Special Olympics Chairman and CEO Timothy Shriver personally accepted an apology from White House Chief of Staff Rahm Emanuel on Wednesday, days after comments surfaced in which Emanuel used the word "retarded" to describe a proposal made by a group of liberal Democrats.
According to a joint statement from Shriver and five other disability advocates who attended a meeting at the White House, Emanuel "sincerely apologized for his mistake and the pain it caused in our community." Emanuel also committed to signing an online pledge to make the word obsolete.
"We are thankful to Mr. Emanuel for meeting with us today and hearing our concerns," the statement said.
"Our community has earned the right to be respected instead of ridiculed. We have suffered injustice for generations and we are demanding that it end," the advocates said. "This is another small step on the road to a country that accepts the gifts of all."
Emanuel invited Shriver and the other advocates to meet with him after his months-old remarks came to light in a Wall Street Journal article this week and infuriated members of the disability rights community.
According to the report, last August Emanuel met with liberal groups at a weekly strategy session that highlighted the issue of health care reform. Emanuel used the term "f---ing retarded" after hearing from a group of liberals that they planned to run television ads against the more conservative, reform-averse members of their own party.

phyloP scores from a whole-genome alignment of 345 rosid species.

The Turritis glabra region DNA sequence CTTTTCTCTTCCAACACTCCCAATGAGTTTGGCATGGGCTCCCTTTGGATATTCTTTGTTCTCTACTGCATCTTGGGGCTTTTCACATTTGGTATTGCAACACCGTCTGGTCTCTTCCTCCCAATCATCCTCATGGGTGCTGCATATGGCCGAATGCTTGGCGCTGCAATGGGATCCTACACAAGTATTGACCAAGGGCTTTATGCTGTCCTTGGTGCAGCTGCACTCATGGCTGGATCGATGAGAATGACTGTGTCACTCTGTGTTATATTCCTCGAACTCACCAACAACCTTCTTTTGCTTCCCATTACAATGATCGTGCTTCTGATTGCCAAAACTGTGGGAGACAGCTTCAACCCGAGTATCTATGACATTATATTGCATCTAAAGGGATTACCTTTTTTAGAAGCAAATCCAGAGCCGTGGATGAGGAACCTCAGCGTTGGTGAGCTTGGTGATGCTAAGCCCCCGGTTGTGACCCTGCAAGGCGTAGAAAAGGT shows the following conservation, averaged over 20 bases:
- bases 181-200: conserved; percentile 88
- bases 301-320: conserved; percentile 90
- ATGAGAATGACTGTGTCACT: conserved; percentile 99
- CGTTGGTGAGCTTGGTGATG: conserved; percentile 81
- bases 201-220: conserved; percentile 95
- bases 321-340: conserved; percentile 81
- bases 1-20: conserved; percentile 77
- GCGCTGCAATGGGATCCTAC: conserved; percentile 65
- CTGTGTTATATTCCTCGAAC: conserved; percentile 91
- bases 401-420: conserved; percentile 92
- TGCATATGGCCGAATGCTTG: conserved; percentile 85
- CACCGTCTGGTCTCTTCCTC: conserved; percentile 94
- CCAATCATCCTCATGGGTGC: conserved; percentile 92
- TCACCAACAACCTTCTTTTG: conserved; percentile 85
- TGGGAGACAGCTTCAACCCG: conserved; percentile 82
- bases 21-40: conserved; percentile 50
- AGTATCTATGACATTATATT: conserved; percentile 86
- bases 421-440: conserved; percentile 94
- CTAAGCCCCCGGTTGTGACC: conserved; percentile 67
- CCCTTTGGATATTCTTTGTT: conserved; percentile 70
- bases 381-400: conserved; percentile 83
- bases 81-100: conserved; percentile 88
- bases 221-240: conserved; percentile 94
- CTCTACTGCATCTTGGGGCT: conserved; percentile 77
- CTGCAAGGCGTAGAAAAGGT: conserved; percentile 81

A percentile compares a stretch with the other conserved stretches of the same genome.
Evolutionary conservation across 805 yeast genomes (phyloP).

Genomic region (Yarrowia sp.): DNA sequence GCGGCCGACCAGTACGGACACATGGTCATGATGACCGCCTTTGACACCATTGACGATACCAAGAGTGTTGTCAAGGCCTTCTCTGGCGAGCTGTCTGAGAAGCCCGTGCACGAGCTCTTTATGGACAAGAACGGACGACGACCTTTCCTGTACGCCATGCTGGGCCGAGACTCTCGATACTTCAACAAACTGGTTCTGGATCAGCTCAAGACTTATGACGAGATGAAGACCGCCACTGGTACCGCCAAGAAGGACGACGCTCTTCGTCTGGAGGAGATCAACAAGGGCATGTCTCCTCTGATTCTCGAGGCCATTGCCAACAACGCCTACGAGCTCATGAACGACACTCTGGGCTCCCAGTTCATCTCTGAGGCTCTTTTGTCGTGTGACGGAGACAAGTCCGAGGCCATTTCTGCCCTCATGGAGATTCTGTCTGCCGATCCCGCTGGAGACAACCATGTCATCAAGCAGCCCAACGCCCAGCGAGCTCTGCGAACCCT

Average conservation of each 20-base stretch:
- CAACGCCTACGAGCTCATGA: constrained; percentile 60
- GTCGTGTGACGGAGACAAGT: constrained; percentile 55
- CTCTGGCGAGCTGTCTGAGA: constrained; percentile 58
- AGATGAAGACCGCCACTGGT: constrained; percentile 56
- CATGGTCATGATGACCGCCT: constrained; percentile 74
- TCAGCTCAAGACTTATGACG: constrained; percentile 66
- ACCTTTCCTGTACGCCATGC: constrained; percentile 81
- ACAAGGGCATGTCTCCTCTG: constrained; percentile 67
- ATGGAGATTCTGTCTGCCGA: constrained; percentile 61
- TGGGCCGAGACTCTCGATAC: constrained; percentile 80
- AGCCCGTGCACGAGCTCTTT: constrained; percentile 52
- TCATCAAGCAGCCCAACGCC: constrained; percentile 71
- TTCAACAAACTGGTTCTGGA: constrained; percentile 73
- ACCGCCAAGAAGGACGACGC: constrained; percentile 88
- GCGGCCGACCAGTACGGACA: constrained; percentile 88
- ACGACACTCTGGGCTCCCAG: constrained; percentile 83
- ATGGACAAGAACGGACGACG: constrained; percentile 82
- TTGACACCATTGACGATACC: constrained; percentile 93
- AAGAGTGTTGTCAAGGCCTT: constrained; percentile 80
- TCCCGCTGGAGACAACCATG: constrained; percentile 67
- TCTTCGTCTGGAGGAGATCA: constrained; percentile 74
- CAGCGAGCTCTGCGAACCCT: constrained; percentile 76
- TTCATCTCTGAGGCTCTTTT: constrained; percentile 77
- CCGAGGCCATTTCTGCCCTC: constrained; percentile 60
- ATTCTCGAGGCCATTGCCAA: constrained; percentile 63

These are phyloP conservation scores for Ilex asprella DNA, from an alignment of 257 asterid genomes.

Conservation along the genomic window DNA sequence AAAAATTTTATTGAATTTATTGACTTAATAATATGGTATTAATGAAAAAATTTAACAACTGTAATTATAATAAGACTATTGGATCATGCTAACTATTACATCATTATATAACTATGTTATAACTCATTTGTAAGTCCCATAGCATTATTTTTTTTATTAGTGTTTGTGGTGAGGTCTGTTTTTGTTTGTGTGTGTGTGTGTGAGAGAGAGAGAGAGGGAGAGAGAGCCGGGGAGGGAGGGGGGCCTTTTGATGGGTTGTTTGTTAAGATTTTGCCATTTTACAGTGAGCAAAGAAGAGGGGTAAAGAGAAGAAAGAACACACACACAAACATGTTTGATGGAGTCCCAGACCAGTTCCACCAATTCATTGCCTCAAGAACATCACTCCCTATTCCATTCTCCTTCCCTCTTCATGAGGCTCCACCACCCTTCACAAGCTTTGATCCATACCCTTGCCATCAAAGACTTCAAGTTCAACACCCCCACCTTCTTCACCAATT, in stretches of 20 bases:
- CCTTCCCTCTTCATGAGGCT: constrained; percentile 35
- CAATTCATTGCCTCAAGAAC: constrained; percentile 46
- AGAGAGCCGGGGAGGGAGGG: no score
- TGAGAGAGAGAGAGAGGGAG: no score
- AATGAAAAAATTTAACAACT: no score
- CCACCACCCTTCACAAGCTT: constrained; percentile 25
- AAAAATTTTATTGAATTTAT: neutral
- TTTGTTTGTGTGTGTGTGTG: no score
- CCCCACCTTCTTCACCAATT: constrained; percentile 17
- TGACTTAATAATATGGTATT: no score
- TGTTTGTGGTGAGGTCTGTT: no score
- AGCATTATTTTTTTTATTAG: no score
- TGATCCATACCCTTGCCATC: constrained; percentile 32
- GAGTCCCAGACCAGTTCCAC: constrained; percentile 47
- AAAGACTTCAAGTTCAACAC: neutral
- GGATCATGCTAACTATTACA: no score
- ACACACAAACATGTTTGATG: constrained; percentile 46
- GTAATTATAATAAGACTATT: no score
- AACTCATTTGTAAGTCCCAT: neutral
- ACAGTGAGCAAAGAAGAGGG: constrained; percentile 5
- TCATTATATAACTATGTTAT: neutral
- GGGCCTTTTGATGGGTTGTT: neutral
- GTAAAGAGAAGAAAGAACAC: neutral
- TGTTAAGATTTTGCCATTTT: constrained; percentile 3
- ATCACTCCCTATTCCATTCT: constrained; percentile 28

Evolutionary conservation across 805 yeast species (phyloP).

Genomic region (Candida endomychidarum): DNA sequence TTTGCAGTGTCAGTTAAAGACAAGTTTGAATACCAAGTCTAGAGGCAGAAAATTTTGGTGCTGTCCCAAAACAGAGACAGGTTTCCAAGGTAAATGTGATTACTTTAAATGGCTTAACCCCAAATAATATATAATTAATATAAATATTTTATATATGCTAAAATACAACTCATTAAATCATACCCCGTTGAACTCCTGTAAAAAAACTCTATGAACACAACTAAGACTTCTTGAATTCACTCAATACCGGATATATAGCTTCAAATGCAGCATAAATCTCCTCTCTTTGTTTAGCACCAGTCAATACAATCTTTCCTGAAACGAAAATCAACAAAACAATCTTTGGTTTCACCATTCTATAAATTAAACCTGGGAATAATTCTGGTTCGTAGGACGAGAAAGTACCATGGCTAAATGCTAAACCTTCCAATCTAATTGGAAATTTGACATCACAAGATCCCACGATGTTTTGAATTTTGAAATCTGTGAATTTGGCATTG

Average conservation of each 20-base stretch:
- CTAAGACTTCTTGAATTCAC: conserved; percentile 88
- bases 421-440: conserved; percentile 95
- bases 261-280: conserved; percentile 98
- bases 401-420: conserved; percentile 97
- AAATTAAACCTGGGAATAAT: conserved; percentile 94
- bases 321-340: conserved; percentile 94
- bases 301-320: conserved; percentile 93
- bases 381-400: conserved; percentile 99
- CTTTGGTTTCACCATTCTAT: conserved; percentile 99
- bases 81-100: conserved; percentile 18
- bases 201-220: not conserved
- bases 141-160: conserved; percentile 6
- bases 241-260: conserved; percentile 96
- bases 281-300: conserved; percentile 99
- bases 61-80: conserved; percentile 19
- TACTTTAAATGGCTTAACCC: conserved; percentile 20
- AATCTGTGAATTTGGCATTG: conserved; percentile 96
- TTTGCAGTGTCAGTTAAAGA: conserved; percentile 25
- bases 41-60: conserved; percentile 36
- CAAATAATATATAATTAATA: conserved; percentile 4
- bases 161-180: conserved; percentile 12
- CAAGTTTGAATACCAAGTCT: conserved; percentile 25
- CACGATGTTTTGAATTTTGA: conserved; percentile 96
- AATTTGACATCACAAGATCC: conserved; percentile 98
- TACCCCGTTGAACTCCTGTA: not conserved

Former Alaska Gov. Sarah Palin called on President Obama to fire Emanuel this week. Palin, who has a son with Down Syndrome, wrote on Facebook on Monday that Emanuel's slur was the equivalent of using the "N-word."
"Yes, Rahm is known for his caustic, crude references about those with whom he disagrees, but his recent tirade against participants in a strategy session was such a strong slap in many American faces that our president is doing himself a disservice by seeming to condone Rahm's recent sick and offensive tactic," Palin wrote.
She added: "Rahm's slur on all God's children with cognitive and developmental disabilities -- and the people who love them -- is unacceptable, and it's heartbreaking."
Before Wednesday's meeting, Politico reported that Emanuel's earlier apology to Shriver in a phone conversation had not been accepted, contrary to a White House statement that it had.
"Tim didn't accept his apology," Special Olympics spokeswoman Kirsten Seckle said. "Tim can't do that. He can't accept an apology on behalf of all people with disabilities."
A Special Olympics official told the Huffington Post on Wednesday that all six of the people in Wednesday's meeting accepted Emanuel's show of contrition.
Accompanying Shriver at the White House meeting were Andrew Imparato, president and CEO of the American Association of People with Disabilities; Peter V. Berns, CEO of The Arc; Hannah Jacobs, a disability right advocate; Julie Petty, former president of Self Advocates Becoming Empowered; and Ricardo Thornton, a Special Olympics athlete
According to the Special Olympics statement, Emanuel also promised to look into Congressional legislation that would remove the word "retarded" from federal law.
Nick Wing contributed reporting.